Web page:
A Few Brief Notes Before We Begin
I reviewed Basic Roleplaying (hereafter BRP) pretty extensively back in 2020. If you are new to the game, and want an in-depth look at it, please look there first. Here, I am going to talk mainly about the 2023 rerelease available from Chaosium here and DriveThruRPG here.
Second, in the interest of full disclosure, I have written several books for RuneQuest and contributed to others. RuneQuest is the game that BRP was invented for, but I had nothing at all to do with the 2023 rerelease. Having used the game system for forty-one years--I have literally played every Chaosium game that used BRP and a few games produced by other companies that have--I have a bias. To be clear, I love this engine.
Not a New Edition
Credited to original author Steve Perrin and the author of the 2008 omnibus "big gold book" edition, Jason Durall, the 2023 Basic Roleplaying is a revision and a rerelease of a classic. I picked those three words carefully. This is a revision and rerelease of the 2008 big gold book. Nowhere does it present itself as a new edition. If you are expecting a complete rewrite and overhaul of the game system--as with 3e, 4e, or 5e of Dungeons & Dragons--you are not going to get it. That is because of the third word I used, classic. You don't rewrite the rules of chess every time a new chess set is released. You don't need to. BRP has been played, tested, and loved all over the world for more than four decades. It remains immensely popular in Chaosium games like RuneQuest Roleplaying in Glorantha and Call of Cthulhu, not to mention games produced by other companies, such as Delta Green or Aqularre. If it isn't broken, don't fix it.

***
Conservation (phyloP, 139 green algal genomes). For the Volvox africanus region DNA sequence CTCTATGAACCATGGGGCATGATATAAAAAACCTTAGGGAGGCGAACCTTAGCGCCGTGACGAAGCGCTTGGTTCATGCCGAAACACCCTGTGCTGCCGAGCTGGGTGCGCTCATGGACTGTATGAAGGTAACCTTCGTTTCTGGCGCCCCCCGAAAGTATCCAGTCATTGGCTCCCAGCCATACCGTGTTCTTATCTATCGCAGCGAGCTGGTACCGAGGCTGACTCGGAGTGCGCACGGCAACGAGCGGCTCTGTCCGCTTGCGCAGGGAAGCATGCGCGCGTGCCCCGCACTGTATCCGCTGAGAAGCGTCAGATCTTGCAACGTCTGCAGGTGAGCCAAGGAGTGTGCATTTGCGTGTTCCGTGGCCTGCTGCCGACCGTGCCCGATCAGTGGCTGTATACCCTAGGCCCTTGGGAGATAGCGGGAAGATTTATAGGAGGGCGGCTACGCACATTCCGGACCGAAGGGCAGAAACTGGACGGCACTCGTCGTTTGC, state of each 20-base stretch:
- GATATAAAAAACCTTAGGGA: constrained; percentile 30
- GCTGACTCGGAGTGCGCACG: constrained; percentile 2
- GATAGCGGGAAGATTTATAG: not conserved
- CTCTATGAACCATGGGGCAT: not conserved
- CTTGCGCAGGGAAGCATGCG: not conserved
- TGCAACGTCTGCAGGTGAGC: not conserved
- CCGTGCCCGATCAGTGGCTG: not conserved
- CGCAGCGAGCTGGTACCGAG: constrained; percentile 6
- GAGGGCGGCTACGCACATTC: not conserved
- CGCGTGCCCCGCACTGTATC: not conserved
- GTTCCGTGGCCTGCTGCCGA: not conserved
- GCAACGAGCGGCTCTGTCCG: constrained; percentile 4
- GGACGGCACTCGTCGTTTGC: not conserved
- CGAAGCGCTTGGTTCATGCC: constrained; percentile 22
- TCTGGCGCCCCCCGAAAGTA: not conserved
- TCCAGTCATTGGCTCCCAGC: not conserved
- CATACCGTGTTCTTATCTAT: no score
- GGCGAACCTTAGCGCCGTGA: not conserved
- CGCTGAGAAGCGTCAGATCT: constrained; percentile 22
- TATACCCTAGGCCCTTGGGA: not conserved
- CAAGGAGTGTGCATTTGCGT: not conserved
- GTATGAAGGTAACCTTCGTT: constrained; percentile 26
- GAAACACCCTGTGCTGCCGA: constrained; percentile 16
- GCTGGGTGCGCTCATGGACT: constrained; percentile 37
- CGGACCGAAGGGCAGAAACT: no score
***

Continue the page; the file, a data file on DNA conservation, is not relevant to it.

Okay Then Drew, Why A New Revision?
Because there are smart people at Chaosium.
Look, let's get the elephant out of the room first. Earlier this year the gaming industry was rocked by Wizards of the Coast and Hasbro attempting to yank the Open Game License, effectively trying to remonopolize something that had been open for 23 years. The response of other companies, led by Paizo and companies like Chaosium, was to create a true, irrevocable, open game license, the Open RPG Creative (ORC) License. This would not be held by any specific company--who might be tempted as Hasbro was to yank it later--but like similar licenses would be held in trust to ensure systems participating in the license remained open to fair use. Chaosium, which already had an open game license for Basic Roleplaying, knew this was a smart move and committed to it nearly right away. The new rerelease of BRP was to get it out under the ORC license...but instead of just re-issuing the 2008 BRP, they moved rapidly to put together the art and lay-out teams responsible for the terrific look of recent Chaosium products to make 2023 BRP worthy of being on the shelves alongside any modern RPG product.
2023 BRP is not just "sexier" than the previous release, however. This is where Jason Durall comes in. The release is cleaner, leaner, and up-to-date in terms of language.
What's In It?
The core mechanic of BRP is roll percentile dice under a skill or characteristic percentage. That's it. If you have "First Aid" at 55% on your character sheet, and you roll a 55 or less on two ten-sided dice, you succeed. Everything your character can do is right there on the character sheet, with a percentage beside it. If you don't have a skill that applies, take one of your characteristics--Strength, Constitution, Size, Intelligence, Power, Dexterity, Charisma, (and in modern settings Education)--multiply it by five and roll under the result as a percentage.
That's it. That's the entire system.